1) Baseball needs to adopt a rule change to limit the # of times that a pitcher can throw to a base. He likens the unlimited number of throws to “letting the air out of a ball in basketball.” Unlimited throws to a base DO decrease the number of stolen bases and the success rate of those attempts. As James says, throwing to a base “may be good strategy, (but) it is lousy entertainment.” He suggests allowing two unsuccessful throws to a base each inning. A third unsuccessful throw would be counted as a ball to the hitter at bat. This final point he advises would rarely happen because pitchers wouldn’t throw to a base three times. Here’s the subtle nature of his suggestions as three “predictable effects” would be seen: 1) less throws to a base; 2) the average game would be about 4 minutes less; and 3) a little more base stealing.
2) Baseball needs to issue a “policy directive” to its umpires to not call time once a batter enters the batters box (“time,” which umpires virtually allow to every hitter who calls for it)…except in circumstances when “a player loses a contact lens, is stung by a bee or chased by a rabid possum, (or) if Morganna runs onto the field,” etc. Let’s remember that hitters can disrupt pitchers with stepping out of the batter’s box for no good reason just as pitchers can disrupt hitters by stepping off the mound. However that former is much more common and is thus something that needs to be addressed (my words). James believes that changing this subtle rule can greatly increase “the energy and excitement natural to baseball (that wouldn’t be) dissipated by constant interruptions.
3) Allow 90 seconds between innings instead of two minutes. We can get into this is one, but James believes that creating a slight scarcity in ad time would increase its overall cost and would make the game more continuous.j
4) Having a minimum and a maximum standard for bats so that the game can decrease its movement toward virtual fungo bats. He explains this further by describing Ernie Banks going to a thin-handled bat and going off in HRs. James is not arguing that baseball goes back to the 1930′s wood blocks. But he thinks that standards should be slowly implemented over a period of time (20 years) to virtually avoid any immediate effects. In the long term, James argues, offenses would move toward more bat control as opposed to more bat speed. An interesting side benefit is that James believes that increasing bat size ever-so-slightly would allow wooden bats to be used at lower levels (cost prohibitive right now) since they wouldn’t break so much.
5) James would like to see the batter’s box gradually (over time) moved to about 4″ off of home plate. This would allow pitchers to have a little more control of the space…and help by avoiding all the hitters these days who sit right over the plate.
6) James would like to see (and he thinks that he will eventually see) a limit to mid-inning pitching changes. “1) once a game and 2) after the pitcher on the mound has given up at least one run in the inning.” “In other words, the manager cannot repeatedly stop the action to shuffle a new pitcher into the game. he’s got one free move a game, and he can remove a pitcher who is getting hit…it’s rude to the fanst to make them sit through this.” Of course, this rule would have exceptions, say, for injury or rain delay, etc.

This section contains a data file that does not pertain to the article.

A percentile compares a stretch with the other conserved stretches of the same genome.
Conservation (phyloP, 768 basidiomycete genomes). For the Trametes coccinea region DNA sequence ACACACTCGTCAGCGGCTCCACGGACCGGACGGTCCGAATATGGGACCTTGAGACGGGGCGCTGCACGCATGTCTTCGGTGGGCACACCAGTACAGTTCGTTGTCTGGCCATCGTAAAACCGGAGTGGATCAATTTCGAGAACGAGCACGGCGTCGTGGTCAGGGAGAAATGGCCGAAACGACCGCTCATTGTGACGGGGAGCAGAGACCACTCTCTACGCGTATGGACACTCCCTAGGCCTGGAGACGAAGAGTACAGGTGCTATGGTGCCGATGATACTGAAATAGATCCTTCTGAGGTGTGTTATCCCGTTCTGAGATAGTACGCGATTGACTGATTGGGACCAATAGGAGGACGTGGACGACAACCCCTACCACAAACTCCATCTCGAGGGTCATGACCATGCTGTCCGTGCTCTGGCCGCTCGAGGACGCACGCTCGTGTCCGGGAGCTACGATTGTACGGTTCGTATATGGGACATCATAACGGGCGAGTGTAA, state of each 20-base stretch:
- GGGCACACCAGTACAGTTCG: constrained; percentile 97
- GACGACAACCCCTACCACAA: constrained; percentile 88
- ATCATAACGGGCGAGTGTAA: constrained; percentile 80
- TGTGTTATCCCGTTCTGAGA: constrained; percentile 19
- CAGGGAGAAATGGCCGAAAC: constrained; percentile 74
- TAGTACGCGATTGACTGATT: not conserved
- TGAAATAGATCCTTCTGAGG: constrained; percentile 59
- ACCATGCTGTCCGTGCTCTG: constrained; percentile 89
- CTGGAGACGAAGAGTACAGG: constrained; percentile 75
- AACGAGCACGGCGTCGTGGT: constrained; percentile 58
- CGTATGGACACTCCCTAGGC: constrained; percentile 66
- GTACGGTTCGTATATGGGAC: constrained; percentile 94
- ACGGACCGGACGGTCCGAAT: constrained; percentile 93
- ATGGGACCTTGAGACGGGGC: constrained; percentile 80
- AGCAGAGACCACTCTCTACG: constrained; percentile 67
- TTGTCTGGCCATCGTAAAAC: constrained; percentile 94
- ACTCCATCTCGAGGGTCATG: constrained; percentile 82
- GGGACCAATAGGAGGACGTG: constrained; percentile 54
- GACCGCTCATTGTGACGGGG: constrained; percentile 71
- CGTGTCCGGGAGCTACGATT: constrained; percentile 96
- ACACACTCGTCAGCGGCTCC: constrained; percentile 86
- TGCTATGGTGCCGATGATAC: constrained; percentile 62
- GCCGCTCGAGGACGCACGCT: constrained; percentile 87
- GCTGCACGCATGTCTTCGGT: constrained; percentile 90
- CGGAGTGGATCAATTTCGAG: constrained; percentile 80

Bear with me…
“Baseball was NOT designed by the Gods; it was designed by men who wanted to create a marketable sports entertainment. We have paid a high price for forgetting that.
Part of the price is that baseball men have the sense that something is amiss, but propose the crudest and most heavy-handed remedies for what are, in reality, simple problems. The DH rule is a good example. Proposals to put a clock on the pitcher and time him between pitches, ham-fisted efforts to tinker with the balk rules, and incessant arguing about the shape of the strike zone are, to me, symbols of how poorly understood baseball’s maladies really are. The people who make these kind of proposals believe fundamentally that baseball is a boring game which needs to be jazzed up for the next century. We don’t NEED to take dramatic, flashy actions to change baseball into something new and different. We need to take quiet, gauze-thin actions designed to tell the participants to stop messing around and play baseball. This is understood by the men who run the NFL; it is understood by the men who run college basketball. It is not understood by the men who run baseball. If we’ll just do that much, or that little, we can show younger fans how exciting baseball is supposed to be.”
Bill James is the reason OBM exists. I’ve read just about everything he’s written, and when I first did, I was flabbergasted. Listening to the NY Yankees commentators back in the eighties, I always felt that there was so much of the game unexplored and unexplained. James explored it, explained it, and challenged me to rethink everything I had ever learned or heard about the game.
Without my exposure to his work, I would be a less informed fan, and almost certainly a less interesting writer. Reading his thoughtful arguments and conclusions reminds me how much work I have to do to become the writer I hope to be.